WOMEN
09/18/2014 05:20 pm ET Updated Sep 18, 2014

'Misconception' Reveals The Dark, Misleading World Of Crisis Pregnancy Centers

Some women looking for abortions are being misdirected to "clinics" that have no intention of providing them with such a service.

"Misconception," a short documentary from Vice News, looks at the phenomenon of "crisis pregnancy centers" (CPCs) -- organizations staffed by anti-abortion groups, usually religiously-based, that encourage women to follow through with their pregnancies, even if they have already decided to terminate.

Some crisis centers provide factually incorrect advice about the process of abortion and its aftermath, others use religious rhetoric to shame women for their choices. Many such centers receive government funding through federal grants or state programs. Vice estimates that in 2014, CPCs could now outnumber abortion clinics 5 to 1.

The film, produced by Allison Yarrow and Claire Ward, investigates the deceptive practices these "clinics" use. Misrepresenting themselves as abortion providers using manipulative tactics like engineering their pages to show up in online searches for "pregnancy symptoms" or situating themselves next to abortion clinics, CPCs reel women in under false pretenses. Often, as shown in the film, these clinics refuse to provide abortion pricing information over the phone, often only revealing that the procedure is not offered there after subjecting women to a "counseling session" and sonogram.

The idea for the documentary came from Yarrow's field reporting for a Newsweek feature, "The Abortion War's Special Ops," which follows anti-abortion activist Lila Rose and pro-abortion rights activist Katie Stack. Stack, who was herself referred to a crisis pregnancy center following an unplanned pregnancy, founded The Crisis Project, which investigates the "medical misinformation, emotional manipulation and religious doctrine" that CPCs commonly use.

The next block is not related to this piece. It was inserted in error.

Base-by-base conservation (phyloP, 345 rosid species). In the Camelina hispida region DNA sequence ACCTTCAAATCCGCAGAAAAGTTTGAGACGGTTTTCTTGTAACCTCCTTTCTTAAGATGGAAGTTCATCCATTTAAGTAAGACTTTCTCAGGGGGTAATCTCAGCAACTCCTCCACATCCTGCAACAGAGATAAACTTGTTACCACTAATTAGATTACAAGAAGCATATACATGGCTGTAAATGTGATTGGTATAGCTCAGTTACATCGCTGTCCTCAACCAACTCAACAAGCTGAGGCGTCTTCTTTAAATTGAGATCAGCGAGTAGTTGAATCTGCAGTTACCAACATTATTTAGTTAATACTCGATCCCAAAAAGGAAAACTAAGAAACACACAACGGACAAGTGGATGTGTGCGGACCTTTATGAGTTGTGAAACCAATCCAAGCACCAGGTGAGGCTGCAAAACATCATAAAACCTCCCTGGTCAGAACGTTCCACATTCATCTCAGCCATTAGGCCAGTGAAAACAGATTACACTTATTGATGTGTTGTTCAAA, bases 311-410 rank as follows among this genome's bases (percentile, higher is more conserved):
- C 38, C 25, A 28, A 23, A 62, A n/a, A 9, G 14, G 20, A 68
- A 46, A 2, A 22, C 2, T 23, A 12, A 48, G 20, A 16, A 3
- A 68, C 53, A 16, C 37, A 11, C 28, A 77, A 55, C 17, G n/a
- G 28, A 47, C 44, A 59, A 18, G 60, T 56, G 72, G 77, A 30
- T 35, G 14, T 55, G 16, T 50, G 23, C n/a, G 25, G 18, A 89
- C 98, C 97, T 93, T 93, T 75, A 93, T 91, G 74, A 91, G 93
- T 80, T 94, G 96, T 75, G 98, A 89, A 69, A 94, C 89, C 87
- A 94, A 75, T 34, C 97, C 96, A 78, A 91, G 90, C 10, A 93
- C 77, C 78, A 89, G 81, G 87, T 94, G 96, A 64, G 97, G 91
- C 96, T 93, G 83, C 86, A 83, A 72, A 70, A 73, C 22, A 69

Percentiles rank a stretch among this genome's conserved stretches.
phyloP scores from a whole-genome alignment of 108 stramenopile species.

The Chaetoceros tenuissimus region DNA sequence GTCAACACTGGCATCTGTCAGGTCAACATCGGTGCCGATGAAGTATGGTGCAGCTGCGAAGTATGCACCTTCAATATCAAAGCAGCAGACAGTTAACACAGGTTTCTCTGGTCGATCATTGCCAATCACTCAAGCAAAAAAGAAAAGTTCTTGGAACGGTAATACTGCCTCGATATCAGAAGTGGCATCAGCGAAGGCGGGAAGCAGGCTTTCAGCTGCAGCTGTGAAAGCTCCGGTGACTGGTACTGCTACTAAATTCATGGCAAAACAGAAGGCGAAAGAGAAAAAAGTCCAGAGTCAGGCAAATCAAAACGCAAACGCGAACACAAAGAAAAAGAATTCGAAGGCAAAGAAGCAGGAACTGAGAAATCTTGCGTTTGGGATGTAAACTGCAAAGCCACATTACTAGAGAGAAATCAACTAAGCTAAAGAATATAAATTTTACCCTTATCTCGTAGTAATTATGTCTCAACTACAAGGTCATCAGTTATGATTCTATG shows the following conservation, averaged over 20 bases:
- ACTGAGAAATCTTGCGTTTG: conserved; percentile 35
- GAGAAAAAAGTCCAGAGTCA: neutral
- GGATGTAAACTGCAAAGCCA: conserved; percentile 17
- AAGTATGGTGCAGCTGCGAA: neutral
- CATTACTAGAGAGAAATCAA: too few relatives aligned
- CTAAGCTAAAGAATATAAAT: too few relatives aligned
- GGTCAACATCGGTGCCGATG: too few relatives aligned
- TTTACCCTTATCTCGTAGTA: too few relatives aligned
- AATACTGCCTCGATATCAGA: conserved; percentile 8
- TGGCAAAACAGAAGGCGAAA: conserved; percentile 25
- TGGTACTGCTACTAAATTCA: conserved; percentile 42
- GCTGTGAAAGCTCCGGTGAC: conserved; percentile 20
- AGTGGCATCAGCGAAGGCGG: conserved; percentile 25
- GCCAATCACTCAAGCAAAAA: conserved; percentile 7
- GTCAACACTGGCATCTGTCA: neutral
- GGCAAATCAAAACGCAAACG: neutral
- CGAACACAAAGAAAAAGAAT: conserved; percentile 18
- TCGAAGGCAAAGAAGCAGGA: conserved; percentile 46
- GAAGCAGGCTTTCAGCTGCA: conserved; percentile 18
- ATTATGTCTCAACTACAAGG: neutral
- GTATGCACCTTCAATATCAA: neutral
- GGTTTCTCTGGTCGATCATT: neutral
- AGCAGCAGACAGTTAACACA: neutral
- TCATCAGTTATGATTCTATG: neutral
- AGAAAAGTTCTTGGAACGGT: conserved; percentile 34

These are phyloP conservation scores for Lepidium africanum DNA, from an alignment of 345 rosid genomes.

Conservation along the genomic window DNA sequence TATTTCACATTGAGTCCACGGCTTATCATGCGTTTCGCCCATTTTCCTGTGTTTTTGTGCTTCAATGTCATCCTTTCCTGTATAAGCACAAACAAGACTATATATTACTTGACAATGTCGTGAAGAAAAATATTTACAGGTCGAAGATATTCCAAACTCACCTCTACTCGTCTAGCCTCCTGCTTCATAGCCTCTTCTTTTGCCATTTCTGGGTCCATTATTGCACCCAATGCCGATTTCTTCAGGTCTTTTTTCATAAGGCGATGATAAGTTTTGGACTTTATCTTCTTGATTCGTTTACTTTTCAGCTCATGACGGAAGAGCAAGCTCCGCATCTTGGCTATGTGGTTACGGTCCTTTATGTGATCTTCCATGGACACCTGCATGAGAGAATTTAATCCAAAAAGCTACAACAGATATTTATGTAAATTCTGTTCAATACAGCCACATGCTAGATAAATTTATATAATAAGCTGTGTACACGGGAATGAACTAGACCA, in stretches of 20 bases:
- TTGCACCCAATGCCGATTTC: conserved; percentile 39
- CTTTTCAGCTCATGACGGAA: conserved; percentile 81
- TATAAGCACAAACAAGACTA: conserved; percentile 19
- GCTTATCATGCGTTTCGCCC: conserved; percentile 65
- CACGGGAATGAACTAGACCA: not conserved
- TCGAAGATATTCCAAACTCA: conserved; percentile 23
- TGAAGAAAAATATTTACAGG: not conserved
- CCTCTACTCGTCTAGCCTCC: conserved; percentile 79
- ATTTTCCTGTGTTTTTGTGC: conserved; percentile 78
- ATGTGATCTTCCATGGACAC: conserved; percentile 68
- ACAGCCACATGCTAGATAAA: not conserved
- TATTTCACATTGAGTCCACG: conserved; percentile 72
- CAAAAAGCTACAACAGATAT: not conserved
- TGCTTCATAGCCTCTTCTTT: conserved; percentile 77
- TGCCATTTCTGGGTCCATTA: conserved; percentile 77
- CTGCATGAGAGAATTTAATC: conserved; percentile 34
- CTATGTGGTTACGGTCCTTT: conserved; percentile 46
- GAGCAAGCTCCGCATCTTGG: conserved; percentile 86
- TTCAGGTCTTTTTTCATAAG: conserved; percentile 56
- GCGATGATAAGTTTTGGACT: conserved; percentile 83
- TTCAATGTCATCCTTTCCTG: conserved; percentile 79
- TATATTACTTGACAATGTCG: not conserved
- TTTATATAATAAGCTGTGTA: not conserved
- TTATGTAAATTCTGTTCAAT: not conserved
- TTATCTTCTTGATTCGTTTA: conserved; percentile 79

In "Misconception," host Fazeelat Aslam attends the pro-life March For Life in Washington D.C., meets with a young woman in Texas who found herself at a crisis pregnancy center after searching for access to an abortion, and goes undercover with Stack to another CPC. Posing as Stack's aunt, Aslam films a counseling session in which Stack is advised against abortion.

"[Abortion] could never be safe, because it's so totally unnatural," an anonymous "counselor" tells Stack and Aslam. "Your body is meant to keep that baby, not to have someone put an instrument in and rip it out."

The film also features hidden camera footage from Stack's visits to other CPCs around the country, revealing some of the shocking things CPC workers have said to her.

"If people die due to an abortion, later on a lot of times they're finding parts of the fetus in like the lungs or the heart," one "counselor" says. (Hint: this is not true.)

Yarrow believes that "honest, well-run" crisis pregnancy centers have their place, but that the misrepresentation of their mission is unacceptable.

"Centers should reveal up front that they do not offer abortion services and that their counseling is inspired by an anti-abortion position and religious morals," she told The Huffington Post in an email. "We are all entitled to our own positions on abortion, but I bet many people disagree with taxpayer-funded deception."

Stack and other anti-CPC activists are pushing for CPCs to disclose that they do not provide abortions, so that women directed to these places are fully aware of the resources available to them. Raising awareness of this issue is working: organizations like Google have taken a stand, removing deceptive ads for CPCs from their search results.

"The best way to combat crisis pregnancy center deception is to know where these centers are located in your own hometown, and to inform other men and women in your community where they are and what they do," Yarrow told HuffPost. "Insist that your legislators support bills that require centers to adhere to truth in advertising standards."

Watch the full film above, and find out more about The Crisis Project here.

HuffPost

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